Shareware Beach

Monday, 18 July 2005

Microsoft and Shareware

Filed under: Conferences,Shareware Industry — Jan @ 12:14

It’s interesting to see the shift in Microsoft’s attitude towards the little independent developers. Three years ago at the SIC in Saint Louis, Microsoft did send a representative. But all that guy did was tout the .NET framework and Visual Studio.NET, like he probably does at numerous developer conferences.

Last year, and again this year, Microsoft provided the ESWC with a free booth at their Tech-Ed conference in Amsterdam. They’re also sponsering the ESWC itself.

This year, Microsoft sent three representatives to the SIC. They showcased the “Microsoft shareware starter kit”. Basically it’s an open source package that .NET developers can use to turn a piece of software into a try-before-you-buy shareware package, complete with registration/activation and payment processing. While I’m not convinced of the usefulness of the kit, at least in its present state, it’s good to see Microsoft is again paying attention to the little guy.

I also like the fact that Microsoft doesn’t shy away from using the word “shareware” instead of contrived terms like “micro-ISV”. The representatives mentioned several times during the sessions how Microsoft “is and has been in the shareware business” since forever, citing Windows XP as an example shareware product. Technically they’re correct. I did get a 120-day trial of Windows XP around the time it was first released.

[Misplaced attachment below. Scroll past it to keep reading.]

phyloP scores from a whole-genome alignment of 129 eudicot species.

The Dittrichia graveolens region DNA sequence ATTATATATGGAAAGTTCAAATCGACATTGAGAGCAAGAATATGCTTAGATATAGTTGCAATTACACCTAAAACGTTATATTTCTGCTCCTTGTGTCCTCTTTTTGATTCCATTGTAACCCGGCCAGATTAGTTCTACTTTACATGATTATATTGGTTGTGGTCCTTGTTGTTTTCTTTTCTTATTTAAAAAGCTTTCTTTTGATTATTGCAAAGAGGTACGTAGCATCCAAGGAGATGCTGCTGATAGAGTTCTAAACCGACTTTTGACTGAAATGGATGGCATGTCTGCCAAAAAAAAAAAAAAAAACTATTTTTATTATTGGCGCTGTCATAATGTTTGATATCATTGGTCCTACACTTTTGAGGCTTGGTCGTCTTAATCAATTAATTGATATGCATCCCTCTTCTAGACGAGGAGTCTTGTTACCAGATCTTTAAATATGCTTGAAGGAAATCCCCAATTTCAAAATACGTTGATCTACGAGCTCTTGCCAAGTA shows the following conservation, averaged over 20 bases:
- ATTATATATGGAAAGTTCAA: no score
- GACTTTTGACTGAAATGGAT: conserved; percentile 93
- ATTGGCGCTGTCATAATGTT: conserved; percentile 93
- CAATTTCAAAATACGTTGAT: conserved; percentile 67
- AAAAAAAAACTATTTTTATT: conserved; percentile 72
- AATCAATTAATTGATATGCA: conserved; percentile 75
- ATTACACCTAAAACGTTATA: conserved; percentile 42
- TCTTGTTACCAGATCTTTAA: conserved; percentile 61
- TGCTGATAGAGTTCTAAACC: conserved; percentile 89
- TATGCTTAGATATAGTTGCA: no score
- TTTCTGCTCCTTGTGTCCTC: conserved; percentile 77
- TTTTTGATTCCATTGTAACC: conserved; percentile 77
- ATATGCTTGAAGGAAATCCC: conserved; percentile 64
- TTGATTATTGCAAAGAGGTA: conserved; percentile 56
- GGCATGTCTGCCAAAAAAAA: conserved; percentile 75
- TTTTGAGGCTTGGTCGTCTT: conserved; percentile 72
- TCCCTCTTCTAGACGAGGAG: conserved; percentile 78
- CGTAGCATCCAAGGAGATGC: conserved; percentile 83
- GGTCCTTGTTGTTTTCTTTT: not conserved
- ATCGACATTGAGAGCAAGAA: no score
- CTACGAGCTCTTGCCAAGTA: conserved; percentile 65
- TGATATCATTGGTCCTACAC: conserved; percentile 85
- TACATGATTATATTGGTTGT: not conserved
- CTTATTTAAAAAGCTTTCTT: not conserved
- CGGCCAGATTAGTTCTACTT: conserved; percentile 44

Microsoft even won two awards at the annual Shareware Industry Awards, announced at a banquet at the end of the SIC. MS Office 2003 won the people’s choice award for best business application, while Windows Media Player won the industry award for best multimedia application. I still wish the SIA would promote the little guy.

Hopefully other tool companies, like Borland, will take notice. While Borland has changed its name back from Inprise, they still seem to be mostly focused on enterprise sales. The reason they gave for their latest earnings warning was that they increasingly depend on million-dollar-plus deals.

However, I’m not going to ditch Delphi in favor of Visual Studio just yet. The main reason is that the Windows monopoly is showing cracks. Linux has a strong presence in the server market. Mac users are envied rather than ridiculed. Apple’s move to switch to Intel chips may shake things up. The odds that Borland is going to support these operating systems are still better than that Microsoft will, even if Borland has pretty much abandoned Kylix.

Tuesday, 3 May 2005

Innovation or The Usual Suspects

Filed under: Shareware Industry — Jan @ 21:07

It’s that time of the year again, where the shareware industry collectively pats itself on the back at the annual Shareware Industry Awards presented at the Shareware Industry Conference. Every year, I feel like it’s a missed opportunity.